Giving Compass’ Take:
• Jackie Botts explains how food spoilage in the wake of California’s intentional power outages, intended to prevent fires, is hurting family finances and food security.
• How can funders work to protect vulnerable communities from disaster relief efforts?
• Read about using data to fight wildfires.
Pacific Gas & Electric turned off power to Ana Patricia Rios’ neighborhood in Sonoma County for eight days in October, three at the beginning of the month and five near the end. The mother of three young boys watched twice as nearly all of the food in her refrigerator spoiled. She threw out at least $500 worth of meat, fruit, vegetables, salsas and other food that would have supplied her family with months of meals.
“It’s a big impact because we need the food that we lost,” Rios said in Spanish, two days after the lights finally came back on.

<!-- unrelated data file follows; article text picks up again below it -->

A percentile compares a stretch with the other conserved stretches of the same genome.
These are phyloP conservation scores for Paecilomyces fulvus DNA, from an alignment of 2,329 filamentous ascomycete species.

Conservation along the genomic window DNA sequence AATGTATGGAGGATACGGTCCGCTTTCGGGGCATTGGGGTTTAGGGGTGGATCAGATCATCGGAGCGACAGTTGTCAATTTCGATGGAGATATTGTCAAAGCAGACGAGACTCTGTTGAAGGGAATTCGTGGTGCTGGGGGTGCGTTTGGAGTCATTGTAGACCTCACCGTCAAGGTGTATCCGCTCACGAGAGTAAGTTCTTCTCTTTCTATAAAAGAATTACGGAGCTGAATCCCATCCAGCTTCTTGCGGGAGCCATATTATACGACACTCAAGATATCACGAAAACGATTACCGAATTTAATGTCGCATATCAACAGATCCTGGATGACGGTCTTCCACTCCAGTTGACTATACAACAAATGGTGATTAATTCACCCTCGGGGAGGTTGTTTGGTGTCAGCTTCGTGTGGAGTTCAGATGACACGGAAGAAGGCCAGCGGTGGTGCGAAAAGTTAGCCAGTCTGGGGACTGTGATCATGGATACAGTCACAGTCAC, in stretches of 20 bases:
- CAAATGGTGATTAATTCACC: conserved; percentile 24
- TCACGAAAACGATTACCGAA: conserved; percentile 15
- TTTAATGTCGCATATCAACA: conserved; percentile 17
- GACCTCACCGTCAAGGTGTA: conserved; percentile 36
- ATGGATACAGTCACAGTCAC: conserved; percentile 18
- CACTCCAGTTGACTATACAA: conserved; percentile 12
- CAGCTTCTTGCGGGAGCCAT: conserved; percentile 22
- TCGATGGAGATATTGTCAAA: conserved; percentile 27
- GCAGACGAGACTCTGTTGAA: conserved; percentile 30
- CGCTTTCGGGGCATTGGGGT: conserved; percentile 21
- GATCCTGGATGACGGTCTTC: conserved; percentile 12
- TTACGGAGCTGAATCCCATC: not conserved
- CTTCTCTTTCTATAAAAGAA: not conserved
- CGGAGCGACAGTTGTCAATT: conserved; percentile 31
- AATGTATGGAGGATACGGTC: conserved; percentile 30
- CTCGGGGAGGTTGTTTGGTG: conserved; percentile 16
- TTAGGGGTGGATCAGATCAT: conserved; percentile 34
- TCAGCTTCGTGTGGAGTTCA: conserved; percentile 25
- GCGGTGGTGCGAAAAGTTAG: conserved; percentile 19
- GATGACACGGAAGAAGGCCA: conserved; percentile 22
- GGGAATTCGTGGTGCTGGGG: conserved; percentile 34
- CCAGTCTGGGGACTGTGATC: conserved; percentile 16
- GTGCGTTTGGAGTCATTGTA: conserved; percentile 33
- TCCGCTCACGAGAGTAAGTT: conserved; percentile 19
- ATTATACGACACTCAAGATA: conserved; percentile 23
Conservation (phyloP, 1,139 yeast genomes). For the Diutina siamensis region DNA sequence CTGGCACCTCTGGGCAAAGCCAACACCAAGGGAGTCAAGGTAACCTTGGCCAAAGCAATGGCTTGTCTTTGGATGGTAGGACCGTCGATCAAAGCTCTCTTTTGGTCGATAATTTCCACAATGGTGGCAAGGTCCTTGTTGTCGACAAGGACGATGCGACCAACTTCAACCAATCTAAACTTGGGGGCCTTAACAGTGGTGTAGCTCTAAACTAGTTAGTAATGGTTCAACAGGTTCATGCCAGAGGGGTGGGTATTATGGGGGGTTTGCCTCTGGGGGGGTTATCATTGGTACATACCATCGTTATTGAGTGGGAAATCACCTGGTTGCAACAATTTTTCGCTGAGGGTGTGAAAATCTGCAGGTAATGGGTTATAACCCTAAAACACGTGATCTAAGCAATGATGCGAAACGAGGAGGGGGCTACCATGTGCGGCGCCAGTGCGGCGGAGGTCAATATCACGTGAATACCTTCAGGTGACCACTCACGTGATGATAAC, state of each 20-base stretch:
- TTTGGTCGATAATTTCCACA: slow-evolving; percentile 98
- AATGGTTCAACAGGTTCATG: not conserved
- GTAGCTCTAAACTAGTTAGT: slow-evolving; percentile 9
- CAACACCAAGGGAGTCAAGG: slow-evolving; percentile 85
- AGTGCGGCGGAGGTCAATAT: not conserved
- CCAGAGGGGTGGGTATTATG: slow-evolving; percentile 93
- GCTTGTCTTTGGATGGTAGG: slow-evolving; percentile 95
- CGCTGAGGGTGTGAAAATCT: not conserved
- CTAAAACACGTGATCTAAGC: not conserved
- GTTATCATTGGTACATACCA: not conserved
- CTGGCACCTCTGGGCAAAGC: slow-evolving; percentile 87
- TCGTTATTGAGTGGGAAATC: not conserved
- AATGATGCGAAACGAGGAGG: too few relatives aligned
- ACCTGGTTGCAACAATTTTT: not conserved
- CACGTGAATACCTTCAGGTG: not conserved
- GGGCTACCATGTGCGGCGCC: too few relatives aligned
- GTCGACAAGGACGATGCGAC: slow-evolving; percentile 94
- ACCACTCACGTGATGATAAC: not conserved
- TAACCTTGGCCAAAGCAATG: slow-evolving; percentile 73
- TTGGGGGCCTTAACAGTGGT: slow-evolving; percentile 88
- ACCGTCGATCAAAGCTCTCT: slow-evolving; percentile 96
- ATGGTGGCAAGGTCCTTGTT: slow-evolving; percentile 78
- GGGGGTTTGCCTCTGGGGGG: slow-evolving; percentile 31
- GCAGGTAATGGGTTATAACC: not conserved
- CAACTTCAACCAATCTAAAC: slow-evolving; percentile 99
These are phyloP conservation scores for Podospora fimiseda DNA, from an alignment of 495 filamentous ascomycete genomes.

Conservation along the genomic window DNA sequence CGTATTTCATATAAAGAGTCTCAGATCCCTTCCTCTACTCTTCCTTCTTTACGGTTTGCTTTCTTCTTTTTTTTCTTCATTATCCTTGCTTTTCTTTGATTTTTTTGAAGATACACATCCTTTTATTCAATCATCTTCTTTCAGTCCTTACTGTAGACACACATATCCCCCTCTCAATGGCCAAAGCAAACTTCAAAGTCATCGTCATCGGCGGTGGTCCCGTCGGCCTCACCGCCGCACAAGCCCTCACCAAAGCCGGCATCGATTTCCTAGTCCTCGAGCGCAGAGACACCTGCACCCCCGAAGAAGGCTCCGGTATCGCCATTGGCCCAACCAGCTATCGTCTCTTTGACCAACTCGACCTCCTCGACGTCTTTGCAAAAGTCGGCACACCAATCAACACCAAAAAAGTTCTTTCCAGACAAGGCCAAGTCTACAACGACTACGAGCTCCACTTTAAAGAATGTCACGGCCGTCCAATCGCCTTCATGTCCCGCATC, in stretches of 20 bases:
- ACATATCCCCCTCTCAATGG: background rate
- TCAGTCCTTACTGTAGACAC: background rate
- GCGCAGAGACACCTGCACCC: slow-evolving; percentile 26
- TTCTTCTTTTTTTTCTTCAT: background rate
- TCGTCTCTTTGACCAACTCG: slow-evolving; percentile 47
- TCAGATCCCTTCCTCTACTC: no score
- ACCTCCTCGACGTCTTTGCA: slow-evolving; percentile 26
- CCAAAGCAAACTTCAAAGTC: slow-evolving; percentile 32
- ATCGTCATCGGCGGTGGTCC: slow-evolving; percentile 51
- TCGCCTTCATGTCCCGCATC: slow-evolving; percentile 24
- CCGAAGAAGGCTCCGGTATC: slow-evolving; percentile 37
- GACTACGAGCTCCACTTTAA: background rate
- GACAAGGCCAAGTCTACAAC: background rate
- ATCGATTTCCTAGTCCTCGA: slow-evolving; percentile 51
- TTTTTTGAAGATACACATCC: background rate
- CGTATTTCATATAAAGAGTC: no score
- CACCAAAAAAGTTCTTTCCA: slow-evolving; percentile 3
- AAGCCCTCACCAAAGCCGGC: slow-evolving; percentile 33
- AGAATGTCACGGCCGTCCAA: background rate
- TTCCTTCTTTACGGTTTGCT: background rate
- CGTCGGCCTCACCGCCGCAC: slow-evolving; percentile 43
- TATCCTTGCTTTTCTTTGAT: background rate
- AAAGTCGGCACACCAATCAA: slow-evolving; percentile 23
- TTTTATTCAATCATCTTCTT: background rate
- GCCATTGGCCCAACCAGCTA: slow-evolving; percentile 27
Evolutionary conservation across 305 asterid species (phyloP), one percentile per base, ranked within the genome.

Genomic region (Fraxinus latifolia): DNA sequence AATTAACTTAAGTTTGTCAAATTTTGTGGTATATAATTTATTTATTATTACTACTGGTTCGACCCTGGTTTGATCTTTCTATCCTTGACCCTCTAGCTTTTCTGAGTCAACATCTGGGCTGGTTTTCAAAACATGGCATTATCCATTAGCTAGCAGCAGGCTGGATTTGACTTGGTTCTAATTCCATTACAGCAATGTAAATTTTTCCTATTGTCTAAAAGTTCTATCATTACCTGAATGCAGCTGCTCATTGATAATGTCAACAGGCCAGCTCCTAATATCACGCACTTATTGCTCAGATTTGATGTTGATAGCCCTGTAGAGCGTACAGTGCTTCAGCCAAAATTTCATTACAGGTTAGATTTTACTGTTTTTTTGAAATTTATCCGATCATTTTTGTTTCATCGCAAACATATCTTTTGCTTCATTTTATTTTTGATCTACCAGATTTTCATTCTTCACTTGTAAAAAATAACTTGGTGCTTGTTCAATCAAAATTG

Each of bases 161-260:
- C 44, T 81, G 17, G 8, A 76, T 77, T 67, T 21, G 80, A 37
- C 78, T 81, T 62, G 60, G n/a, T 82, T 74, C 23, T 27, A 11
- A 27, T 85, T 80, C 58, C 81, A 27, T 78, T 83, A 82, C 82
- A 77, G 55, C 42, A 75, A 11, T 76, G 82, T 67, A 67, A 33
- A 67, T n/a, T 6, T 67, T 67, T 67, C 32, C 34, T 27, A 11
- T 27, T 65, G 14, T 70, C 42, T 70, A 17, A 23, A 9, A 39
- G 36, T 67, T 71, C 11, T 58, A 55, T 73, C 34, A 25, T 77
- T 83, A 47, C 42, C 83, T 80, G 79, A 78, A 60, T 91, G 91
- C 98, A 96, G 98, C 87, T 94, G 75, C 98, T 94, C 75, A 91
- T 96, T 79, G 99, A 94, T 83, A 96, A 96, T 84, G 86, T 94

Similar losses occurred throughout Rios’ wooded, hilly neighborhood, which is mostly home to Hispanic families. Many are vineyard and hospitality workers, and sometimes several families share a house.
Making matters worse, last weekend, Rios received a PG&E alert that her family might be plunged into the dark once again this week. She decided to cook the one package of meat in her freezer, which is now mostly empty to avoid another colossal loss.
“Even if the electricity doesn’t arrive,” she said, “the bills do.”
Across California, low-income households like the Rios family faced hunger and financial crisis as the food in their refrigerators spoiled during October’s unprecedented, deliberate blackouts. Utility companies shut down the power in certain fire-prone communities during windy, dry conditions to reduce the risk of an electric line sparking a fire.An inconvenience for many, losing hundreds of dollars of food was an economic disaster for others.
Read the full article about food spoilage by Jackie Botts at The New Food Economy.
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